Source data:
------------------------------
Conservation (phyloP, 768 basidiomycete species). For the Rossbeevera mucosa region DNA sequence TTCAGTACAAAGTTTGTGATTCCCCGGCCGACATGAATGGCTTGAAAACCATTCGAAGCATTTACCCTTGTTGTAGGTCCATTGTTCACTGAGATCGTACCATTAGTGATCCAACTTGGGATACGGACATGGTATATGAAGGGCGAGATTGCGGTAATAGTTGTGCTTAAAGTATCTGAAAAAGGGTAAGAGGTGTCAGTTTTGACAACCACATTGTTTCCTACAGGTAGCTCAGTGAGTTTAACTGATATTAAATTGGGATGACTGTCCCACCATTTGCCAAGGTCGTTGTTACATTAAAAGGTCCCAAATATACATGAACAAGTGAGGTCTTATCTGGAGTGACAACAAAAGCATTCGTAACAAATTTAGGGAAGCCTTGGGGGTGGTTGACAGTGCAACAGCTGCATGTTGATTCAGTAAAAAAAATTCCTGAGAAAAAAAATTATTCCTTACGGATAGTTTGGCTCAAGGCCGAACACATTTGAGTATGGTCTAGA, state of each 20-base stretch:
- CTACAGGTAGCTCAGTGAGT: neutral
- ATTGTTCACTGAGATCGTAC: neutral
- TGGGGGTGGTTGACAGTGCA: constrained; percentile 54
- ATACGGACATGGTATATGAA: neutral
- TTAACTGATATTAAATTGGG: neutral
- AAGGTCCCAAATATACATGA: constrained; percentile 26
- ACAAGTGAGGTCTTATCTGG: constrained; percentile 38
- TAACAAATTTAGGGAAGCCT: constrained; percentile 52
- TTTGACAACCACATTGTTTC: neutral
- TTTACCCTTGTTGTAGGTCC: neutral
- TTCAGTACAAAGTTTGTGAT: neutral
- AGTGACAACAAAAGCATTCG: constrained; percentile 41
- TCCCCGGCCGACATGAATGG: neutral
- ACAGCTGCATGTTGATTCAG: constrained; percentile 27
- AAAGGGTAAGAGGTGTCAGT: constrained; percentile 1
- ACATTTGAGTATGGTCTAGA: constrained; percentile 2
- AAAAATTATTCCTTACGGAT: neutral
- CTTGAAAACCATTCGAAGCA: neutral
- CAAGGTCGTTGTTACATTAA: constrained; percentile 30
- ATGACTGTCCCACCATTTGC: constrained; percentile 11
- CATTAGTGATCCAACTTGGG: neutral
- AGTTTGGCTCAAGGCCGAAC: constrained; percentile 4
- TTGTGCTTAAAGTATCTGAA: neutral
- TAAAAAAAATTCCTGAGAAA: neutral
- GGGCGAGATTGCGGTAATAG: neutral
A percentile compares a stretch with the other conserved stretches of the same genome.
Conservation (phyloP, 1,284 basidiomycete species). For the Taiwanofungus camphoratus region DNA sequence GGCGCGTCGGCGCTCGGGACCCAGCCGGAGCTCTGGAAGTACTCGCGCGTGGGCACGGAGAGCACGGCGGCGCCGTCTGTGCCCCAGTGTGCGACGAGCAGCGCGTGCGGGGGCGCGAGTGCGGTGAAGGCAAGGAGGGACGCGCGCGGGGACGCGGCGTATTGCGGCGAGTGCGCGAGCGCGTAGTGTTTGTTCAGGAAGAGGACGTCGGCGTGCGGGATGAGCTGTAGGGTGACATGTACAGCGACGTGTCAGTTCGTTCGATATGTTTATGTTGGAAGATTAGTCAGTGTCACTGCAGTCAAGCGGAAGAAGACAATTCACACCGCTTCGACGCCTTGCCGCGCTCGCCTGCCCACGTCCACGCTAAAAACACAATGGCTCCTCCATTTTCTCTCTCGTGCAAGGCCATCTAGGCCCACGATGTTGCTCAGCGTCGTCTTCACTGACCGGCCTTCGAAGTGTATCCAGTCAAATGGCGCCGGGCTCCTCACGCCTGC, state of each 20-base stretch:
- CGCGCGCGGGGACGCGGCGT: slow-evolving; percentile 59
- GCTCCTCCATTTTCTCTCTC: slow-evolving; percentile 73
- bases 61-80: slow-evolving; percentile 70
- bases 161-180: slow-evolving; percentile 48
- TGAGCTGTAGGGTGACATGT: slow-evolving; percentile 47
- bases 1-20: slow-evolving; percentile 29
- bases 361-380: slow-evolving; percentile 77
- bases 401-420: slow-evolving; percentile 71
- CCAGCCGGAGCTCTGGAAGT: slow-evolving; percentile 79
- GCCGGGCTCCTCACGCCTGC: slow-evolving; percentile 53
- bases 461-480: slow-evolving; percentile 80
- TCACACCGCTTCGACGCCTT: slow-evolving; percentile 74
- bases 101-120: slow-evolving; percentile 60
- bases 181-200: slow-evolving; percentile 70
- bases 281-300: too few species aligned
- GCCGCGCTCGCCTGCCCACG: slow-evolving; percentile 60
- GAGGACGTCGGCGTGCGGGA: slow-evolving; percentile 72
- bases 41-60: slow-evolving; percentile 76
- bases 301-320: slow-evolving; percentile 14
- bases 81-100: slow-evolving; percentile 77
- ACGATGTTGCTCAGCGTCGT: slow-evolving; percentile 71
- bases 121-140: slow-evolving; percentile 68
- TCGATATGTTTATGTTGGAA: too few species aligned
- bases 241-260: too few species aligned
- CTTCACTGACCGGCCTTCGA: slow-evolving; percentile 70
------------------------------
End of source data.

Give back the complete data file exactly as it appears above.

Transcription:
Conservation (phyloP, 768 basidiomycete species). For the Rossbeevera mucosa region DNA sequence TTCAGTACAAAGTTTGTGATTCCCCGGCCGACATGAATGGCTTGAAAACCATTCGAAGCATTTACCCTTGTTGTAGGTCCATTGTTCACTGAGATCGTACCATTAGTGATCCAACTTGGGATACGGACATGGTATATGAAGGGCGAGATTGCGGTAATAGTTGTGCTTAAAGTATCTGAAAAAGGGTAAGAGGTGTCAGTTTTGACAACCACATTGTTTCCTACAGGTAGCTCAGTGAGTTTAACTGATATTAAATTGGGATGACTGTCCCACCATTTGCCAAGGTCGTTGTTACATTAAAAGGTCCCAAATATACATGAACAAGTGAGGTCTTATCTGGAGTGACAACAAAAGCATTCGTAACAAATTTAGGGAAGCCTTGGGGGTGGTTGACAGTGCAACAGCTGCATGTTGATTCAGTAAAAAAAATTCCTGAGAAAAAAAATTATTCCTTACGGATAGTTTGGCTCAAGGCCGAACACATTTGAGTATGGTCTAGA, state of each 20-base stretch:
- CTACAGGTAGCTCAGTGAGT: neutral
- ATTGTTCACTGAGATCGTAC: neutral
- TGGGGGTGGTTGACAGTGCA: constrained; percentile 54
- ATACGGACATGGTATATGAA: neutral
- TTAACTGATATTAAATTGGG: neutral
- AAGGTCCCAAATATACATGA: constrained; percentile 26
- ACAAGTGAGGTCTTATCTGG: constrained; percentile 38
- TAACAAATTTAGGGAAGCCT: constrained; percentile 52
- TTTGACAACCACATTGTTTC: neutral
- TTTACCCTTGTTGTAGGTCC: neutral
- TTCAGTACAAAGTTTGTGAT: neutral
- AGTGACAACAAAAGCATTCG: constrained; percentile 41
- TCCCCGGCCGACATGAATGG: neutral
- ACAGCTGCATGTTGATTCAG: constrained; percentile 27
- AAAGGGTAAGAGGTGTCAGT: constrained; percentile 1
- ACATTTGAGTATGGTCTAGA: constrained; percentile 2
- AAAAATTATTCCTTACGGAT: neutral
- CTTGAAAACCATTCGAAGCA: neutral
- CAAGGTCGTTGTTACATTAA: constrained; percentile 30
- ATGACTGTCCCACCATTTGC: constrained; percentile 11
- CATTAGTGATCCAACTTGGG: neutral
- AGTTTGGCTCAAGGCCGAAC: constrained; percentile 4
- TTGTGCTTAAAGTATCTGAA: neutral
- TAAAAAAAATTCCTGAGAAA: neutral
- GGGCGAGATTGCGGTAATAG: neutral
A percentile compares a stretch with the other conserved stretches of the same genome.
Conservation (phyloP, 1,284 basidiomycete species). For the Taiwanofungus camphoratus region DNA sequence GGCGCGTCGGCGCTCGGGACCCAGCCGGAGCTCTGGAAGTACTCGCGCGTGGGCACGGAGAGCACGGCGGCGCCGTCTGTGCCCCAGTGTGCGACGAGCAGCGCGTGCGGGGGCGCGAGTGCGGTGAAGGCAAGGAGGGACGCGCGCGGGGACGCGGCGTATTGCGGCGAGTGCGCGAGCGCGTAGTGTTTGTTCAGGAAGAGGACGTCGGCGTGCGGGATGAGCTGTAGGGTGACATGTACAGCGACGTGTCAGTTCGTTCGATATGTTTATGTTGGAAGATTAGTCAGTGTCACTGCAGTCAAGCGGAAGAAGACAATTCACACCGCTTCGACGCCTTGCCGCGCTCGCCTGCCCACGTCCACGCTAAAAACACAATGGCTCCTCCATTTTCTCTCTCGTGCAAGGCCATCTAGGCCCACGATGTTGCTCAGCGTCGTCTTCACTGACCGGCCTTCGAAGTGTATCCAGTCAAATGGCGCCGGGCTCCTCACGCCTGC, state of each 20-base stretch:
- CGCGCGCGGGGACGCGGCGT: slow-evolving; percentile 59
- GCTCCTCCATTTTCTCTCTC: slow-evolving; percentile 73
- bases 61-80: slow-evolving; percentile 70
- bases 161-180: slow-evolving; percentile 48
- TGAGCTGTAGGGTGACATGT: slow-evolving; percentile 47
- bases 1-20: slow-evolving; percentile 29
- bases 361-380: slow-evolving; percentile 77
- bases 401-420: slow-evolving; percentile 71
- CCAGCCGGAGCTCTGGAAGT: slow-evolving; percentile 79
- GCCGGGCTCCTCACGCCTGC: slow-evolving; percentile 53
- bases 461-480: slow-evolving; percentile 80
- TCACACCGCTTCGACGCCTT: slow-evolving; percentile 74
- bases 101-120: slow-evolving; percentile 60
- bases 181-200: slow-evolving; percentile 70
- bases 281-300: too few species aligned
- GCCGCGCTCGCCTGCCCACG: slow-evolving; percentile 60
- GAGGACGTCGGCGTGCGGGA: slow-evolving; percentile 72
- bases 41-60: slow-evolving; percentile 76
- bases 301-320: slow-evolving; percentile 14
- bases 81-100: slow-evolving; percentile 77
- ACGATGTTGCTCAGCGTCGT: slow-evolving; percentile 71
- bases 121-140: slow-evolving; percentile 68
- TCGATATGTTTATGTTGGAA: too few species aligned
- bases 241-260: too few species aligned
- CTTCACTGACCGGCCTTCGA: slow-evolving; percentile 70